In a previous post–an answer to one of Gregory Stock’s questions from “The Book of Questions: Love and Sex”–I described a girl named Melanie.  I didn’t love Melanie, of course (I hadn’t gotten to know her well enough), but I was really in love with Melanie.  And on her last night in Mobile, I ended up in the backseat of my car with Melanie.  And we made-out, big time–but she simply wouldn’t let me have sex with her, despite my verbal expression of desire.  Her reason?  She was too old for me.  It was really ridiculous–she was only five years older than I, but that was her reason.  And I certainly wouldn’t force myself on her–I cared about her.  But I did cry like a baby–and this ruined any future chances with her.

And I returned to Auburn University in the fall of 1985–broken-hearted as hell. And I missed class after class–I couldn’t concentrate.

I did find a following of freshman disciples who looked up to me, a sophomore now–but that wasn’t enough.  I was determined to find a girlfriend right then.  I told my mom, over a payphone at the dorm, that I would leave Auburn if I didn’t find a girlfriend in a week.  She told me that wasn’t realistic, but I wouldn’t listen. And of course I didn’t find a girlfriend in a week.  And I can still see the faces of my freshman friends in a window of the dorm as I left–they would miss me.  Yet it would be over twenty-five years before I would miss them.

And in November, 1985, I ended-up in a psychiatric hospital in my Mobile hometown, having torn up my parents’ kitchen while they were at work (never knowing why I did that).  That was my crash, my breakdown–the time when my mental illness surfaced.  And thirty years later, I still haven’t recovered from it.

Yet I know I set myself up for it–with three unrealistic expectations:

To be a straight-“A” student.

To join a fraternity.

To have a girlfriend.

All in my freshman year.

And I would give my life to be back there, at Auburn University, in the fall of 1985–to be able to stay there, with the knowledge of what I’ve learned.  I’d be an “A” & “B”–with an occasional “C”–student.  And I’d have some good friends.  And I’d have a girlfriend before I knew it–might even end up marrying her.  And to hell with a damned fraternity–I’d know I didn’t need one.

It’s good to have goals–but your goals must be realistic.

Please keep that in mind, whatever your age.


I sure wish I could be in Pasadena tonight–not just to see this historic game, but to get out of this cold weather!  But like most everyone else, I can only watch it on television.  I’ve got my DVR set to record it, of course.  I pre-record everything I watch on TV–especially games like this.  If my favorite team wins, I later watch the recorded game, specifically for the winning plays.  But if my favorite team loses, I delete the recording.  The main reason I record everything, for later viewing is that I absolutely despise commercials.  I realize they’re a necessary evil, but they’re a most annoying evil, nonetheless.  I also do it so I can stop the show, any time I need to piss, shit, answer the phone, or even eat.  Yet with a game like this, I refuse to watch it live for another reason–it makes me too damned nervous!  As aforementioned, I attended Auburn University my first year of college–so naturally I’m hoping Auburn will win.  When I first moved here to Florida, I expected most college football fans to favor the University of Florida’s team or Florida State University’s team.  But most football fans–at least here in Escambia County Florida–favor neither.  They’re Bama fans–and they’re among the loudest, most arrogant, and most obnoxious Bama fans I’ve ever encountered!  Of course the majority of Bama fans are not alumni of the University of Alabama–they’re just following fame (certainly due to the legacy of Coach Bear Bryant).  Still, it just makes more sense to me that “native” Floridians favor Florida or Florida State.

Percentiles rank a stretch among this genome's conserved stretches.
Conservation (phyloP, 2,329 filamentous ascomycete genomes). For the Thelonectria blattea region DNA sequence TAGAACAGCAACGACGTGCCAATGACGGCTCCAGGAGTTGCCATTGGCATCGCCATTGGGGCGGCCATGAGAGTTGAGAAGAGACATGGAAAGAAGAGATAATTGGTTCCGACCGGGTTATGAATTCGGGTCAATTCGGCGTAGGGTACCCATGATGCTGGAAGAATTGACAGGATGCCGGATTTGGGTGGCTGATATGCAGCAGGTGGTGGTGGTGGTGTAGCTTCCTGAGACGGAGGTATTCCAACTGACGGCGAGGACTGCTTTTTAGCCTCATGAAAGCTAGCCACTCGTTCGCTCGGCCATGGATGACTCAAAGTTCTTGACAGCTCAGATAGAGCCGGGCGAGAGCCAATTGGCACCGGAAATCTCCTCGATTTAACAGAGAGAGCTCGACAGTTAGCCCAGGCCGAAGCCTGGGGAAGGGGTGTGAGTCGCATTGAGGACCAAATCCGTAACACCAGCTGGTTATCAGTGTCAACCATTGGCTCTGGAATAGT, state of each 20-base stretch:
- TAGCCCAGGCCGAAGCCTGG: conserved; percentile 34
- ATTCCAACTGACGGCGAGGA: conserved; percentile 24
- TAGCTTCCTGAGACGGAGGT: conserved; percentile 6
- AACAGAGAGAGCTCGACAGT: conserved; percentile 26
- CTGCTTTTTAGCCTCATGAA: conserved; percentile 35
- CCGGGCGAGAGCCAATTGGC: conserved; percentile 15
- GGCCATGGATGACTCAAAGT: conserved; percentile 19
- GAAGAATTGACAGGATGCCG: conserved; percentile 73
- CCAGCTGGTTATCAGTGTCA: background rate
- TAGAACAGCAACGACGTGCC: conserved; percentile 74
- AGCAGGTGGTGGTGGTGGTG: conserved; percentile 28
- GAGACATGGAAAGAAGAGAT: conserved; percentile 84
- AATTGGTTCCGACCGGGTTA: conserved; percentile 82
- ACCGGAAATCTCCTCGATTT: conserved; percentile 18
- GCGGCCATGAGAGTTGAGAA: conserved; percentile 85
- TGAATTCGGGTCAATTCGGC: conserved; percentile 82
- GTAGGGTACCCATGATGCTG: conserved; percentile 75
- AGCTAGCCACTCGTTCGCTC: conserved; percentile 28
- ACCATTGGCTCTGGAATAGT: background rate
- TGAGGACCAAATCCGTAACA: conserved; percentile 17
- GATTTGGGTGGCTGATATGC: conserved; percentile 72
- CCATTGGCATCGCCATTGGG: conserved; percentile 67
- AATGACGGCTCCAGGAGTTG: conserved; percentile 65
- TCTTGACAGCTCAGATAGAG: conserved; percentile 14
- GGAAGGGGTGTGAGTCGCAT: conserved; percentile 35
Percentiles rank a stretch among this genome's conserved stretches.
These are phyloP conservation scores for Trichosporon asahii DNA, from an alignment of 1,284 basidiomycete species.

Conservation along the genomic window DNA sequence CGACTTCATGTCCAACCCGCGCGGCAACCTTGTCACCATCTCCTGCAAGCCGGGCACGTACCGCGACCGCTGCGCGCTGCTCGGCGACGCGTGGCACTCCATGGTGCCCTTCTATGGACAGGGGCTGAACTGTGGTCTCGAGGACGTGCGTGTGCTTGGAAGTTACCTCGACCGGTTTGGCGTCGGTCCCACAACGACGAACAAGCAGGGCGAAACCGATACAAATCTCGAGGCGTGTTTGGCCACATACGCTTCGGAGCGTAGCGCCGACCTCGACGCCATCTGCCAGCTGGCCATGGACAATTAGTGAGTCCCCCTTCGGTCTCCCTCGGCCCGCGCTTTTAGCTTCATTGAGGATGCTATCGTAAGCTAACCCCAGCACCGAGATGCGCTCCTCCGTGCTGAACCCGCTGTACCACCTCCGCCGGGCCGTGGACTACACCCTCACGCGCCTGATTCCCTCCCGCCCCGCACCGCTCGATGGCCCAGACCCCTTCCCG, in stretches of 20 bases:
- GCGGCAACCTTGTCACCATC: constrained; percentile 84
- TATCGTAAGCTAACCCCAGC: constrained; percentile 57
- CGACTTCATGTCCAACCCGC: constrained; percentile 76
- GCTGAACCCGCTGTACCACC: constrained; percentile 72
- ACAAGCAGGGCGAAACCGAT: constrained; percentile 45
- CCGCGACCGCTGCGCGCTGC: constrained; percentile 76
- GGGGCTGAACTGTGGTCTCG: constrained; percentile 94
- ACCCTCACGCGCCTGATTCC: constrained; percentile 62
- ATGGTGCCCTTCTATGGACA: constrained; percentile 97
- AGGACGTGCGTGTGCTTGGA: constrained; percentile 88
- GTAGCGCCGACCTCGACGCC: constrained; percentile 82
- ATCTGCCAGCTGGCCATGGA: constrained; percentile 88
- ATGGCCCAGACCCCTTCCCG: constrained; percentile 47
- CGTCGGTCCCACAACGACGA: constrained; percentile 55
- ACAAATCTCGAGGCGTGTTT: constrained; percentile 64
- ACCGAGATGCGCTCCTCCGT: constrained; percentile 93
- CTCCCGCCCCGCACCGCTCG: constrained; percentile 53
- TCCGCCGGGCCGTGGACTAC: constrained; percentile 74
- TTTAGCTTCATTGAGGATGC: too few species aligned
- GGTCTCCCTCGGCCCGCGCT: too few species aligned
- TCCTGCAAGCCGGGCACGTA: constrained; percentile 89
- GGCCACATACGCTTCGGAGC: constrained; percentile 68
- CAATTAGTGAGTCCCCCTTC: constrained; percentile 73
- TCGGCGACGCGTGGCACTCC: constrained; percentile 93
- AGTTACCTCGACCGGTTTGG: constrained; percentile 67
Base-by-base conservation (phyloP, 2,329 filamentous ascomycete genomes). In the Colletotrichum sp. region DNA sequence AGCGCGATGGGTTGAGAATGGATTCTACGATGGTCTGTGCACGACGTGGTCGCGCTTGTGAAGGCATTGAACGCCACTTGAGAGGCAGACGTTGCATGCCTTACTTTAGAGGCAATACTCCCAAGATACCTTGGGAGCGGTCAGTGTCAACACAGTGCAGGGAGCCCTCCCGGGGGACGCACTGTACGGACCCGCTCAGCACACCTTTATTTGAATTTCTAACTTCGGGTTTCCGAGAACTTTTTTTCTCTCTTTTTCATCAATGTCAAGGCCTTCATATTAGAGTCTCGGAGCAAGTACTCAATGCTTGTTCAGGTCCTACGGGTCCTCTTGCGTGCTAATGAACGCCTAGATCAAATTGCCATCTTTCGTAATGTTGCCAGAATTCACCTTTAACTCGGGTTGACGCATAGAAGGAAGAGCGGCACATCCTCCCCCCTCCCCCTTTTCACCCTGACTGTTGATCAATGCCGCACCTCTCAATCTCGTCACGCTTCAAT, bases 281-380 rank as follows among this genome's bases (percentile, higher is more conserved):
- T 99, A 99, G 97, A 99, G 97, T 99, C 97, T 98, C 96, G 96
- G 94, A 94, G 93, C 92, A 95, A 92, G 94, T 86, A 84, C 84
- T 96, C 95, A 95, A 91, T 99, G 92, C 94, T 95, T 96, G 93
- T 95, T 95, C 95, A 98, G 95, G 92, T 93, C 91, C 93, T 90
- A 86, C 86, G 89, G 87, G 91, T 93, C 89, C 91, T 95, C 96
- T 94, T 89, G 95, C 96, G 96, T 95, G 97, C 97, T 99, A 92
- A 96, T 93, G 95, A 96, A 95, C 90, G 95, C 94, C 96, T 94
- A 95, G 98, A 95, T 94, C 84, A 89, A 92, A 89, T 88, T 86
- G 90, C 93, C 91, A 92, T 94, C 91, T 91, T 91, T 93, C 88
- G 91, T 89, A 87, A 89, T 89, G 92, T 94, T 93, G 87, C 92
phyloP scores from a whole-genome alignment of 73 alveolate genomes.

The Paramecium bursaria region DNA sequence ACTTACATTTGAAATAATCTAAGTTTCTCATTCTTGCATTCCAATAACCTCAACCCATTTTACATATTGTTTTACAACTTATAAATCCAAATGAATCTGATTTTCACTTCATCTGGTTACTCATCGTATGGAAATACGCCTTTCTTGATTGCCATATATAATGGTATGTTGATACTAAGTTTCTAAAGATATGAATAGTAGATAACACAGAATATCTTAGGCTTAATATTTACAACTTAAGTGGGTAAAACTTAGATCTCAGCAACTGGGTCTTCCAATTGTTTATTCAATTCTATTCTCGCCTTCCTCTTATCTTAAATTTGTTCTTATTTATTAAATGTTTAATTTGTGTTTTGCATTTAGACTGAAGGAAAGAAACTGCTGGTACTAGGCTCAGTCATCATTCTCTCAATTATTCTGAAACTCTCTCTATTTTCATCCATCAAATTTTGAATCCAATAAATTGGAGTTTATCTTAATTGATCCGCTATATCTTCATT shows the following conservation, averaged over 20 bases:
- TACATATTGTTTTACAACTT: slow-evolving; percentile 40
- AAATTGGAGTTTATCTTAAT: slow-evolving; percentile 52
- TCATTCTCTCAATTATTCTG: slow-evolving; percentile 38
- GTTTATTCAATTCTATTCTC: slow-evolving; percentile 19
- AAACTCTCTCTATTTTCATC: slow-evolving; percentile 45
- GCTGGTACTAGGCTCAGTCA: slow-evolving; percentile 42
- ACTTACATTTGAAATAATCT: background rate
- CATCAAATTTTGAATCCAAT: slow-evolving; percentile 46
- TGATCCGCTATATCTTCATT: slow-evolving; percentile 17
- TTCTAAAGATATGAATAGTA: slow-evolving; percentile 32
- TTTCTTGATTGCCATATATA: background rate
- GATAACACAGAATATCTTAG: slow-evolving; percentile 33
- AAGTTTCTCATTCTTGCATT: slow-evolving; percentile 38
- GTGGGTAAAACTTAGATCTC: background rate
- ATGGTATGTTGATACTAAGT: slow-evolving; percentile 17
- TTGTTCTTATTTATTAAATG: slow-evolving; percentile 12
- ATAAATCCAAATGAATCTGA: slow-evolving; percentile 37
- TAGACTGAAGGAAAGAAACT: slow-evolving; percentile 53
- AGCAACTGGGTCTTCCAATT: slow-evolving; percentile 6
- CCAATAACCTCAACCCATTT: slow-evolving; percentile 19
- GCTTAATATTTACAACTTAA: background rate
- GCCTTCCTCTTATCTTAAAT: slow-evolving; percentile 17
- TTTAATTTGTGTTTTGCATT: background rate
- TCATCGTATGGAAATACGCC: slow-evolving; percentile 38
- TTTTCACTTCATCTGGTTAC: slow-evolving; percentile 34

This is going to be a tough game.  Both Auburn and Florida State are especially tough teams.  If you’re an alumnus of Florida State–I expect you to support Florida State.  Even if you’re an alumnus of neither university, but a “native” Floridian, I expect you to support Florida State.  Yet otherwise, I respectfully ask that you root for Auburn.  Now, I don’t ask you to pray for whatever outcome you want–only the coaches, managers, and players have any right to do that (if anyone has a right at all–this is a game, not a war).  But I ask you to root for Auburn–in opposition to Alabama.  Now Bama has won more national championships than Auburn.  But the University of Alabama’s football team receives more publicity than Auburn University’s football team–due primarily to biased sports news coverage.  And this needs to change. 

It will be an honor for Florida State to play Auburn for this title–it will be an honor for Auburn to play Florida State for this title.  Now, on with the clash of titans!auburn-fsu_1387573807959_4821276_ver1.0_640_480florida-state-seminoles-auburn-tigers